Kenny rules out second bailout

 

Ireland will not require a second bailout package, Taoiseach Enda Kenny has said.

Mr Kenny was in London for talks today with British prime minister David Cameron.

He acknowledged the country faced “very significant economic challenges” but insisted that it was starting to see “positive results” from its austerity programme.

Speaking after Downing Street talks with Mr Cameron, the Taoiseach said the meeting had been “very cordial, very friendly”.

He said the pair agreed to meet again to discuss closer economic ties, insisting trade between Britain and Ireland was “absolutely fundamental” to both nations.

Mr Cameron reiterated his commitment to being a “central player” in Europe and the leaders will work together on ideas for putting growth at the heart of all EU decisions, Mr Kenny said.

He added: “We discussed the question of the single market, which David Cameron has been very strong about at his meetings in Brussels over the past period.

“What we agreed to do here was that, as distinct from the inter-governmental discussions that are going on about fiscal discipline and the treaty, that in regard to the single market that we would work on a series of ideas about putting growth central to the decisions Europe takes, be they directives or be they regulation.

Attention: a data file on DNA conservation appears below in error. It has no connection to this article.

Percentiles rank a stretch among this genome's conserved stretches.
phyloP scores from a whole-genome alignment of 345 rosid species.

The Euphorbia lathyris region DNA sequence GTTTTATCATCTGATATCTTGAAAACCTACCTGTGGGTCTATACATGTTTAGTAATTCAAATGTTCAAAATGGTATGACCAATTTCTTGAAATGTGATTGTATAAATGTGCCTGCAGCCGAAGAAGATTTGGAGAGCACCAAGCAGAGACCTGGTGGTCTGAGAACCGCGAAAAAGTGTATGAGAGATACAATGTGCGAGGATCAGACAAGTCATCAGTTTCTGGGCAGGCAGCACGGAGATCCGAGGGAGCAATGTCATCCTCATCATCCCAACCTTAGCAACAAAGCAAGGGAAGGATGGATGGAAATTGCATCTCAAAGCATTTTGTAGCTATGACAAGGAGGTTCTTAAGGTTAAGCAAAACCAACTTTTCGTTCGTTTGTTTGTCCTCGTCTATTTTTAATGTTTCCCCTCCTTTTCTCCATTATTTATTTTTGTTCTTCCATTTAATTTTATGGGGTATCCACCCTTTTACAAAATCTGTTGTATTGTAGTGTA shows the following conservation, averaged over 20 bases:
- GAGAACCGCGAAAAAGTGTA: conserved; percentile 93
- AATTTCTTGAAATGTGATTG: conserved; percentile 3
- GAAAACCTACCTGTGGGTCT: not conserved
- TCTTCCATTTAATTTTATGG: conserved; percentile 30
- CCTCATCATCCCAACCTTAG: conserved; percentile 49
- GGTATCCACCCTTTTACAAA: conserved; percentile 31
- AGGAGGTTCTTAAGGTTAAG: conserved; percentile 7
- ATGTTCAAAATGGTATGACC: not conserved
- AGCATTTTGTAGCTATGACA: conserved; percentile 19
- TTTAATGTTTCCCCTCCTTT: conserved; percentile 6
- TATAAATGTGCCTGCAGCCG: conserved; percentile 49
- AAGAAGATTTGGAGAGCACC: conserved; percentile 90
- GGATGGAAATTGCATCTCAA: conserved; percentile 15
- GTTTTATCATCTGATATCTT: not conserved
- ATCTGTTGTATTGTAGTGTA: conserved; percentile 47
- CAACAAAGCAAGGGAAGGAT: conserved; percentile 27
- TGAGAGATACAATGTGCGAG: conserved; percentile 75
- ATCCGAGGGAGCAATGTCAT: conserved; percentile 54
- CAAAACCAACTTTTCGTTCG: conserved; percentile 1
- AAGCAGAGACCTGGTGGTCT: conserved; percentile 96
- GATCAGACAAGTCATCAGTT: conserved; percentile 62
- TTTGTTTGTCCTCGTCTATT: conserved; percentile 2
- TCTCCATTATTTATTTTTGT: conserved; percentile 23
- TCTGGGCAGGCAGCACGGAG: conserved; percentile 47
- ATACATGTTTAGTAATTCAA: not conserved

“The prime minister reiterated his belief and commitment to being a central player in the European Union and it is important for the European Union that Britain be a central player and be seen to be a central player.”

Mr Kenny also raised the British government’s decision not launch a public inquiry into security force collusion in the murder of Belfast solicitor Pat Finucane.

Mr Finucane’s widow Geraldine has launched a legal challenge over the decision and a judicial review will be held tomorrow.

The Taoiseach said: “I raised the question of the Finucane case with the prime minister. Clearly we have a difference of opinion here.”

Speaking at an event in London’s Canary Wharf earlier, Mr Kenny acknowledged that  the Europe was not yet at a point where market confidence in the euro had been restored.

“We must ensure that more binding, durable and enforceable fiscal rules go hand-in-hand with funding certainty for countries pursuing sound and sustainable economic policies,” said the Taoiseach.

“We need to keep pushing forward towards a comprehensive solution to the challenges of the euro zone.

“And beyond that, we absolutely must start creating the conditions and environment for a return to economic growth and job creation across the Union.

“Public confidence in, and support for, the euro - and indeed the European Union - will ultimately be determined by how well we deliver on growth and jobs, rather than on institutional wrangling and complex legal or technical negotiations.